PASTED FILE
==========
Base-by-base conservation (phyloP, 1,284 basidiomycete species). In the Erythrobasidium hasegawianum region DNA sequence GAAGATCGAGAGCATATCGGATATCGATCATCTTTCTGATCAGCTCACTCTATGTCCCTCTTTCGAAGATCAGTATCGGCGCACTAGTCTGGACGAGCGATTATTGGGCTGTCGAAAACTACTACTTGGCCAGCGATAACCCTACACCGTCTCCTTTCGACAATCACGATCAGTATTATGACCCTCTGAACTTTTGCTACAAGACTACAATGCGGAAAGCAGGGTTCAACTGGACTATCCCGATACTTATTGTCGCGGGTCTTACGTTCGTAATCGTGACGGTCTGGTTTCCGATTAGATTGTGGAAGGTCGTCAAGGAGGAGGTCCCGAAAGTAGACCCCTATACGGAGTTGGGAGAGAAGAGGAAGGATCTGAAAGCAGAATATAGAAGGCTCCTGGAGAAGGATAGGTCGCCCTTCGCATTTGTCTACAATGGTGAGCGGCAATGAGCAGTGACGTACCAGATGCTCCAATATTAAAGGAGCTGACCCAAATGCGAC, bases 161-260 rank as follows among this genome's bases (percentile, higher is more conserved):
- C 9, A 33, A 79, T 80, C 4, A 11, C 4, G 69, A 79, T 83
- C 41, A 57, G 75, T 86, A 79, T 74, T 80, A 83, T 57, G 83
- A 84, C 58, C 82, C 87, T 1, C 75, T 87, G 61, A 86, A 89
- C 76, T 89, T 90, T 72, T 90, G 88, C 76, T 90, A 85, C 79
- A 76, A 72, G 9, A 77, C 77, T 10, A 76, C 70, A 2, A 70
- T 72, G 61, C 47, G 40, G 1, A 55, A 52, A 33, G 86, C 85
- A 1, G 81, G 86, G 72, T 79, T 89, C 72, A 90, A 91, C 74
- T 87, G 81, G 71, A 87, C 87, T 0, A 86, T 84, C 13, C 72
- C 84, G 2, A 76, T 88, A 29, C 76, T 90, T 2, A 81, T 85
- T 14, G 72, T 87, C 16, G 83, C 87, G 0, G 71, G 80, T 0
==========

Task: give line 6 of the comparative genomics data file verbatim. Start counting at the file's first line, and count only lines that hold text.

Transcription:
- A 76, A 72, G 9, A 77, C 77, T 10, A 76, C 70, A 2, A 70